Since the UK’s coronavirus vaccination programme began, more than 10 million people have already received their first dose of the jab, including more than 80% of over-80s (08/02/21). What’s more, more than 500,000 people have received both doses for maximum protection against Covid-19! You’ve probably heard about the different kinds of vaccine available here in the UK. Today’s article will explain how the coronavirus vaccine works. We’ll also break down the differences between the three different vaccines currently being rolled out nationwide.
Coronavirus Vaccines in the UK
As you probably know, there are currently three different vaccines which have been approved for use in the UK. The first is the Pfizer-BioNTech vaccine; the second is the Oxford-AstraZeneca vaccine. The third vaccine, made by US company Moderna, has received approval but is not yet available in the UK.
How Does the Coronavirus Vaccine Work?
There are a few different ways to vaccinate people against a certain illness. Generally, vaccines try to replicate the body’s natural immune response. One method is to use a weakened form of the virus that causes the illness. The virus won’t be able to cause illness, but the immune system will recognise the virus and produce antibodies to fight it. Then, if the person encounters the live virus in the future, their body will already know how to fight it off.
Another method is to use the mRNA of the virus. mRNA basically contains genetic instructions to create a specific protein. In the case of the coronavirus vaccine, it uses the coronavirus’ distinctive spikes, which the body is quite good at recognising. mRNA vaccines contain this genetic code which tells the body’s cells how to make these spike proteins. Once these spikes are present, the immune system will get to work fighting them off. This means that the body knows how to fight coronavirus without needing to encounter the live virus first.
How Effective Is the Coronavirus Vaccine?
All three vaccines which have received UK approval are very effective at preventing Covid-19 symptoms and serious illness. Efficacy rates differ between vaccines:
- The Pfizer-BioNTech vaccine is up to 95% effective after two doses.
- The Oxford-AstraZeneca vaccine is 82.4% effective after two doses 12 weeks apart.
- The Moderna vaccine is 94% effective after two doses, although its efficacy appears to be slightly lower in over-65s.
What Are the Side Effects?
While most people don’t experience any side effects after their vaccination, there are a few side effects to be aware of. Generally, these side effects are a sign that the vaccine is working. For example, if you feel slightly feverish, this is likely because your immune system is working hard to produce antibodies! Here are the most common side effects of the coronavirus vaccine:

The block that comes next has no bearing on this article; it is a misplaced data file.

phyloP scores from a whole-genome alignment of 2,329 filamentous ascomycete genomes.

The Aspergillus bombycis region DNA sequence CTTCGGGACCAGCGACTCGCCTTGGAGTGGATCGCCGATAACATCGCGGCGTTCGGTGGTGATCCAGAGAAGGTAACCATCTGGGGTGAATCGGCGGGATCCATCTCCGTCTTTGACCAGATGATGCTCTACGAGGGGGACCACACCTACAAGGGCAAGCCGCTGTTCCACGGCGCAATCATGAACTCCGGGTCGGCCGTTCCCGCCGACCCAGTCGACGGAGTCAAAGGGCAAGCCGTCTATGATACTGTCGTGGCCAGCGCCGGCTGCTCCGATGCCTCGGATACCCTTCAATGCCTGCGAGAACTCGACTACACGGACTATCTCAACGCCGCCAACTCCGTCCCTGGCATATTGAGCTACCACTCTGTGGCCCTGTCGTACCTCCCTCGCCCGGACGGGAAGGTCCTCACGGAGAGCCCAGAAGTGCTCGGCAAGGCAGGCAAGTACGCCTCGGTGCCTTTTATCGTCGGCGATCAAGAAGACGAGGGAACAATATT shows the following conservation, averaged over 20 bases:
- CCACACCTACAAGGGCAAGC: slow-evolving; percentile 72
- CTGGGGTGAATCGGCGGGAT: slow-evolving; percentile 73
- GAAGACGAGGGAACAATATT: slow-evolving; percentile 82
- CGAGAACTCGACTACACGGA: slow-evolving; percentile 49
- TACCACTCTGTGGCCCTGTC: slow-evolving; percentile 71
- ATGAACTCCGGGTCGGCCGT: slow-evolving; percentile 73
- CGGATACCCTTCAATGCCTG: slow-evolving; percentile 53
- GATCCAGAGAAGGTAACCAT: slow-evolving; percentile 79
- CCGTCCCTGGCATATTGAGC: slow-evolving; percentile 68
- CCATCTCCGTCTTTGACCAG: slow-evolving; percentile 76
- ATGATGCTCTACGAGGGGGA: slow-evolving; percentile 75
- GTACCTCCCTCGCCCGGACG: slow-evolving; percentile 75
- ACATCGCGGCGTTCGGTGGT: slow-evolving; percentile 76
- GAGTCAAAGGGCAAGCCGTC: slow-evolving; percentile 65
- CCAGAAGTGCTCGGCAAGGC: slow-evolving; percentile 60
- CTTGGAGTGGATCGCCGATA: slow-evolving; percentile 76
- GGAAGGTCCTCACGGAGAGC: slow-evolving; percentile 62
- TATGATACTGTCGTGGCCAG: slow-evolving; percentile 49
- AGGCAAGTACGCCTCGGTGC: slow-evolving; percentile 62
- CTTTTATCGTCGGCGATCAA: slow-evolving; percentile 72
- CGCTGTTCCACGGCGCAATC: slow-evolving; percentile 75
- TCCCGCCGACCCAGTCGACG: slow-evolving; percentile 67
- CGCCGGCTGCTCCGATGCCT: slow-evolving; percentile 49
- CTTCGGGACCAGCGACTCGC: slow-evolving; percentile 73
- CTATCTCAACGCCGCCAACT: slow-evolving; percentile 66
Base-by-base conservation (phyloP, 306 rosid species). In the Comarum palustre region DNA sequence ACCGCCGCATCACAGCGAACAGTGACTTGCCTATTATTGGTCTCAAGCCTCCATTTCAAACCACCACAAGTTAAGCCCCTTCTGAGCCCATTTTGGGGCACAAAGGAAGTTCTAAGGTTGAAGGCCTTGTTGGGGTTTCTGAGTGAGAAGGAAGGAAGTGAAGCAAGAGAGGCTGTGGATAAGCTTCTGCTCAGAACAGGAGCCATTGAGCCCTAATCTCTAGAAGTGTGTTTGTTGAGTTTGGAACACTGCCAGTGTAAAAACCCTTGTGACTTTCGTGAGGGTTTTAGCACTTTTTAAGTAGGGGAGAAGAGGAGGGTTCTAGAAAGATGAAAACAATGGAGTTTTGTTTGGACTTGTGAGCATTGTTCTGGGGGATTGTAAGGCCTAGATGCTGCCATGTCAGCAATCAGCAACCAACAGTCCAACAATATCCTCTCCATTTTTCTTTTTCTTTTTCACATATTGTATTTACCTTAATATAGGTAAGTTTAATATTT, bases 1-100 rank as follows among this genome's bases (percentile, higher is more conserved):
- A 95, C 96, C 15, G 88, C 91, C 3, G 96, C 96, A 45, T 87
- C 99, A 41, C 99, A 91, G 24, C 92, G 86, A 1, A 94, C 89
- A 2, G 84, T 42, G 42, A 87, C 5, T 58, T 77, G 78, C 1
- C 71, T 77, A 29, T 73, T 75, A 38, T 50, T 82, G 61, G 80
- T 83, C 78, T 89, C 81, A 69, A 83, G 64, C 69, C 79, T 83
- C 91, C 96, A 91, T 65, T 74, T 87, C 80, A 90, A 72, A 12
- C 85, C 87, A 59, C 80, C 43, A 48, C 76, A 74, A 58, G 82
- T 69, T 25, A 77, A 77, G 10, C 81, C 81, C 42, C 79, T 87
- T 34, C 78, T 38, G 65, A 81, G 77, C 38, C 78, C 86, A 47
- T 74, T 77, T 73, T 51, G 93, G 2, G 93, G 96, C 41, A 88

Most Common Side Effects
- A sore arm where the needle went in
- Muscle pain
- Feeling tired
- Joint pain
Rarer side effects include swelling or redness around the injection site, nausea, and feeling unwell. After you have your vaccine, you’ll probably need to wait at the vaccination centre for around 15 minutes. This is a precaution just in case anyone has an allergic reaction. Severe reactions are incredibly rare (less than one in 10,000 people receiving the Pfizer jab). The benefits of the jab in preventing mortality and serious illness far outweigh any known side effects.
When Will I Get the Vaccine?
The NHS will contact you when it is your turn to get the coronavirus vaccine. Is it currently being rolled out to select high-priority groups including the over-80s and frontline health and social care workers. The government’s target was to have vaccinated all over-80s, care home residents, frontline health workers and care workers by 15/02/2021. Once all members of these groups have been offered the vaccine, the focus will then shift to other groups of people at greatest risk from coronavirus. This includes all over-50s, those with underlying health conditions, and all other health and care workers. The government says all adults should receive their first dose of the vaccine by September.
What Happens Next?
While the vaccination rollout is going very well, it’s vitally important that we all continue to stay at home and social distance. We don’t yet know for sure whether vaccinated people can still pass the virus on to others. Therefore, you’ll still need to self-isolate if you come into contact with somebody who has the virus.
Even if you’ve already had one or both doses of the vaccine, it’s important to keep following coronavirus restrictions and avoid mixing with people from outside your household. If you are still waiting for your first jab, make sure your GP has the correct contact details for you and look out for an email, letter, phone call, or text message inviting you to book your vaccine appointment.
Careline365 – Keeping You Safe
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